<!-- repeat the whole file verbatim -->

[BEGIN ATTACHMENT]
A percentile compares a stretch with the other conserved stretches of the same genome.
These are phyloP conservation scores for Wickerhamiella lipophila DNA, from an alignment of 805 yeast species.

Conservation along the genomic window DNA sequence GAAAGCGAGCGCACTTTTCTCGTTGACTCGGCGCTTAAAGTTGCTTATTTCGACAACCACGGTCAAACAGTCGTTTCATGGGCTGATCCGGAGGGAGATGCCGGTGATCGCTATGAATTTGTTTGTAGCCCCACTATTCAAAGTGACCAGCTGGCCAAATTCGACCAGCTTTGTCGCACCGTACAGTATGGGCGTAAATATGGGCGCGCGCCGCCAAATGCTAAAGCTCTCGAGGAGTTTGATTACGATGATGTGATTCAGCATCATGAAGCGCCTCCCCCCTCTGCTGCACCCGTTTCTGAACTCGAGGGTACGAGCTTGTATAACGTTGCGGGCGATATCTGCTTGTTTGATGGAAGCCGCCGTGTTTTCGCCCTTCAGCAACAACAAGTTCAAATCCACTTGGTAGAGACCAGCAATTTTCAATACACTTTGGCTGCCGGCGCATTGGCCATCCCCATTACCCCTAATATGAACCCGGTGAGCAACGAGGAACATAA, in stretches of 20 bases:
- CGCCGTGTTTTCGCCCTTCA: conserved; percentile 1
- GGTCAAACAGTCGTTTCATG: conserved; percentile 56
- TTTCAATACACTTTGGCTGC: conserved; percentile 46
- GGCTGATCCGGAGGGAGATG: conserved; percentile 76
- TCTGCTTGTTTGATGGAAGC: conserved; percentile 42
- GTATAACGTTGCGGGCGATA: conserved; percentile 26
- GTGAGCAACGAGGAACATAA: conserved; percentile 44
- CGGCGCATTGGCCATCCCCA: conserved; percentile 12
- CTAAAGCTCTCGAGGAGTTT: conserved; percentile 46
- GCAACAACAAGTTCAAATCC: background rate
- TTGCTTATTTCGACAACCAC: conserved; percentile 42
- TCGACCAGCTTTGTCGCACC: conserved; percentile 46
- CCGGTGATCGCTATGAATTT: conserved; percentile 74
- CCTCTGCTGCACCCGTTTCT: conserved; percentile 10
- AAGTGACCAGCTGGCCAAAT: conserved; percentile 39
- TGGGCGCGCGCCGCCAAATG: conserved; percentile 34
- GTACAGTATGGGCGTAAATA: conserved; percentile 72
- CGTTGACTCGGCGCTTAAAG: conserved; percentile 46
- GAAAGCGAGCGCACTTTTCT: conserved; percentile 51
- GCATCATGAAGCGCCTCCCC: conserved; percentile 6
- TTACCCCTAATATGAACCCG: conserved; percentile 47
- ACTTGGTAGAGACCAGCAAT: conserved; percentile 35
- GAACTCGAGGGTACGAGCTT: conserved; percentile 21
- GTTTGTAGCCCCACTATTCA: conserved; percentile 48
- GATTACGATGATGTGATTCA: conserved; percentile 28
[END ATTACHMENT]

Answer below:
A percentile compares a stretch with the other conserved stretches of the same genome.
These are phyloP conservation scores for Wickerhamiella lipophila DNA, from an alignment of 805 yeast species.

Conservation along the genomic window DNA sequence GAAAGCGAGCGCACTTTTCTCGTTGACTCGGCGCTTAAAGTTGCTTATTTCGACAACCACGGTCAAACAGTCGTTTCATGGGCTGATCCGGAGGGAGATGCCGGTGATCGCTATGAATTTGTTTGTAGCCCCACTATTCAAAGTGACCAGCTGGCCAAATTCGACCAGCTTTGTCGCACCGTACAGTATGGGCGTAAATATGGGCGCGCGCCGCCAAATGCTAAAGCTCTCGAGGAGTTTGATTACGATGATGTGATTCAGCATCATGAAGCGCCTCCCCCCTCTGCTGCACCCGTTTCTGAACTCGAGGGTACGAGCTTGTATAACGTTGCGGGCGATATCTGCTTGTTTGATGGAAGCCGCCGTGTTTTCGCCCTTCAGCAACAACAAGTTCAAATCCACTTGGTAGAGACCAGCAATTTTCAATACACTTTGGCTGCCGGCGCATTGGCCATCCCCATTACCCCTAATATGAACCCGGTGAGCAACGAGGAACATAA, in stretches of 20 bases:
- CGCCGTGTTTTCGCCCTTCA: conserved; percentile 1
- GGTCAAACAGTCGTTTCATG: conserved; percentile 56
- TTTCAATACACTTTGGCTGC: conserved; percentile 46
- GGCTGATCCGGAGGGAGATG: conserved; percentile 76
- TCTGCTTGTTTGATGGAAGC: conserved; percentile 42
- GTATAACGTTGCGGGCGATA: conserved; percentile 26
- GTGAGCAACGAGGAACATAA: conserved; percentile 44
- CGGCGCATTGGCCATCCCCA: conserved; percentile 12
- CTAAAGCTCTCGAGGAGTTT: conserved; percentile 46
- GCAACAACAAGTTCAAATCC: background rate
- TTGCTTATTTCGACAACCAC: conserved; percentile 42
- TCGACCAGCTTTGTCGCACC: conserved; percentile 46
- CCGGTGATCGCTATGAATTT: conserved; percentile 74
- CCTCTGCTGCACCCGTTTCT: conserved; percentile 10
- AAGTGACCAGCTGGCCAAAT: conserved; percentile 39
- TGGGCGCGCGCCGCCAAATG: conserved; percentile 34
- GTACAGTATGGGCGTAAATA: conserved; percentile 72
- CGTTGACTCGGCGCTTAAAG: conserved; percentile 46
- GAAAGCGAGCGCACTTTTCT: conserved; percentile 51
- GCATCATGAAGCGCCTCCCC: conserved; percentile 6
- TTACCCCTAATATGAACCCG: conserved; percentile 47
- ACTTGGTAGAGACCAGCAAT: conserved; percentile 35
- GAACTCGAGGGTACGAGCTT: conserved; percentile 21
- GTTTGTAGCCCCACTATTCA: conserved; percentile 48
- GATTACGATGATGTGATTCA: conserved; percentile 28